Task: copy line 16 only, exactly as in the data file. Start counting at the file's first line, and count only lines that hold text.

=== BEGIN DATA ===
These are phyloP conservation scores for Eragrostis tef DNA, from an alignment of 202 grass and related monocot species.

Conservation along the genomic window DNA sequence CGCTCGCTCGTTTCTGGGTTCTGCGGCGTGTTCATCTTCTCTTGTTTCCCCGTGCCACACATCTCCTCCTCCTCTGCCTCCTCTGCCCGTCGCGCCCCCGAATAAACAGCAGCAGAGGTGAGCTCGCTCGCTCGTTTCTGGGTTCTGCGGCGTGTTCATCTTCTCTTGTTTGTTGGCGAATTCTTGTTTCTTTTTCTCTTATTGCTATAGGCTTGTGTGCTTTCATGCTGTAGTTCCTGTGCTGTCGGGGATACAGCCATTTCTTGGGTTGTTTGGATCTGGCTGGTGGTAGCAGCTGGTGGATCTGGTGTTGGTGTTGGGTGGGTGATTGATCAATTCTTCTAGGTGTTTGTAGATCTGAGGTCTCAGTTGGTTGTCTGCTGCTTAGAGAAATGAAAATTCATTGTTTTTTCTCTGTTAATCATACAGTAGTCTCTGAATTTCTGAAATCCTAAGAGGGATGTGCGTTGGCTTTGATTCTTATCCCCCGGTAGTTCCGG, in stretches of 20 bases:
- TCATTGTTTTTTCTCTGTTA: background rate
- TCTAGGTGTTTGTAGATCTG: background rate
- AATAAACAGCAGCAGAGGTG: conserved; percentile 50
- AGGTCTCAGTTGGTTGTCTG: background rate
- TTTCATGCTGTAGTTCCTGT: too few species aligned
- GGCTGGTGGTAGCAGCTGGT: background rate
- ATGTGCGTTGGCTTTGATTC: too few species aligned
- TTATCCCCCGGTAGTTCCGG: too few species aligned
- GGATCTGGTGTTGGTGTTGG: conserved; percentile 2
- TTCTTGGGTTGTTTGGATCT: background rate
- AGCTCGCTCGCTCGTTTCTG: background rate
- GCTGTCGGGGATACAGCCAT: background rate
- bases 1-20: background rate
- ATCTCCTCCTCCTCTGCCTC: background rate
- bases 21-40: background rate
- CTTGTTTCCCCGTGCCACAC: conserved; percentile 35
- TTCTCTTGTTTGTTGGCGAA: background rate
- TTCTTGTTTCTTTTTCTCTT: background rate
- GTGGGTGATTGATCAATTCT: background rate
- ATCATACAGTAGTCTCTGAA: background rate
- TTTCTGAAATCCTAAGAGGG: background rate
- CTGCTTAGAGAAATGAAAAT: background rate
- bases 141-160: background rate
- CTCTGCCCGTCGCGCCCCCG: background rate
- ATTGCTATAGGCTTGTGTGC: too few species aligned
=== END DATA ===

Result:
- ATCTCCTCCTCCTCTGCCTC: background rate